They often even move in herds. They feed on macroalgae that competes with reef-building hard corals for space on the reef. When corals are damaged space is opened for these algae to colonize, but urchin foraging can help keep the algae at bay.
Sadly, there was a mass die off of urchins in the Caribbean in the ‘80s that was followed by excessive algae growth and reef degradation in areas where herbivory was too severely reduced.
Urchins are complicated. Interestingly, if their predators, like triggerfishes are over-fished you can get too many urchins, and they will over graze the reef; sort of like if you put too many goats on a piece of land. You can see from talking about urchins alone how complex the balance of life is on a reef!
- What’s your take on the oceans warming up? Is there really a need to be concerned?
Yes, there is need to be concerned.
While our climate has changed several times in the history of earth, it used to change over a longer time period. Now the change is occurring rapidly and nature is struggling to keep up. Mobile organisms may be able to move if their local temperature is not ideal, but creatures like corals will struggle to do the same as quickly.
We are going to have to get creative and find ways to save these unique coral habitats. Everyone’s support counts, whether it’s through donations to marine conservation, or by discussing the threats facing our oceans with friends and family.
- What can snorkelers do to help maintain these beautiful coral reefs? Curious, do you think the sunscreen people wear while snorkeling affects the coral reefs due to long term exposure?
Great point! Choosing your kind of sunscreen protection is actually one of the things each snorkeler can do to help the reefs. Your best option… Wear a swim shirt and other protective clothing to reduce the amount of sunscreen you need to apply. Then, choose a sunscreen that is ‘biodegradable’ or ‘reef safe’. Sunscreen labels tell you to reapply after exposure to water, because they wash off.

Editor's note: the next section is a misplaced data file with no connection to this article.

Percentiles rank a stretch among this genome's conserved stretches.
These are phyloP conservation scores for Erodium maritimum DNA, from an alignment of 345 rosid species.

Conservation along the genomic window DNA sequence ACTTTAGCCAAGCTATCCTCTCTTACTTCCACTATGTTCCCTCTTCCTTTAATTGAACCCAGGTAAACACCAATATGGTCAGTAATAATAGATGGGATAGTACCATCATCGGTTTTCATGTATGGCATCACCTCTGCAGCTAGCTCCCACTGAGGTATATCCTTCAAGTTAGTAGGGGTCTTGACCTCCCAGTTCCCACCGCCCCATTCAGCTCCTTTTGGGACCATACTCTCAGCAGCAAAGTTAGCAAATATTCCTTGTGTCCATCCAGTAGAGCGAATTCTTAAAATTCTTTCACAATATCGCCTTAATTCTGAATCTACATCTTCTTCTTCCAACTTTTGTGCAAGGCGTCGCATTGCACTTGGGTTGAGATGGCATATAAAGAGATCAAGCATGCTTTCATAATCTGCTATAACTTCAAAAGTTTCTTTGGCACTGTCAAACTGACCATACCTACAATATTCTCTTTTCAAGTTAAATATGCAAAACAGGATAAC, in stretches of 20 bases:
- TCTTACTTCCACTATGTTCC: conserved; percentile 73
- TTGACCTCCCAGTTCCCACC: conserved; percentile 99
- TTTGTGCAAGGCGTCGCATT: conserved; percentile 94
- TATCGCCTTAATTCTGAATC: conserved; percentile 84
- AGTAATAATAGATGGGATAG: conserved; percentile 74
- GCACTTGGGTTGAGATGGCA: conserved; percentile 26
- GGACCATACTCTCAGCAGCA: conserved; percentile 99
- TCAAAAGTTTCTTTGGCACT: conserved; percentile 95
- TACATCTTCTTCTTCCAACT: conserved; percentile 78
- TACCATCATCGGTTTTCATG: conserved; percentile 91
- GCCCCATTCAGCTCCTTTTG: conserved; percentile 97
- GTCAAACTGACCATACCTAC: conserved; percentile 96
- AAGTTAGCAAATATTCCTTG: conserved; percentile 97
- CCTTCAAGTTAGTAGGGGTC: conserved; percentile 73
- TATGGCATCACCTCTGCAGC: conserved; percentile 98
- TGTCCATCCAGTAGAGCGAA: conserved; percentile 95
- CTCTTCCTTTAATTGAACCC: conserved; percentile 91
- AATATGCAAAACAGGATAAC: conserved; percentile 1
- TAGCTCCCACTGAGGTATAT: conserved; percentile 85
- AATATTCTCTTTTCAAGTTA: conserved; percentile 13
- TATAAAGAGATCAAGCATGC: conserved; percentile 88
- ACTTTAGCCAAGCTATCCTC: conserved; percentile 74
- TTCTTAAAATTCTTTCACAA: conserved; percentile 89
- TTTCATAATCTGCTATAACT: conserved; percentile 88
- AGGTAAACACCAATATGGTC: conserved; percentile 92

Snorkelling is often done in bays and lagoons where the water is calm and enjoyable for snorkelers. This calm water also means currents are not cycling the water out to sea as quickly. Sunscreen that washes off our skin can build up around the reefs in these waters and suffocate the polyps that are the living individuals making up a coral colony.
Aside from sunscreen, snorkelers can also sign up for guided tours. Even if you are a seasoned ocean goer, it’s still good to have a guide with you. Guides typically use underwater paths for their tours. This helps concentrate human-reef contact in certain areas, allowing other parts of the reef to take a break from visitor disturbance.
If you’re new to snorkeling, guides can teach you techniques to keep you and the reef safe, while you enjoy the underwater environment. They can also show you some of the reef’s tiny inhabitants that you may have otherwise missed, making the adventure even more exciting!
Connect with the Bikini Biologist: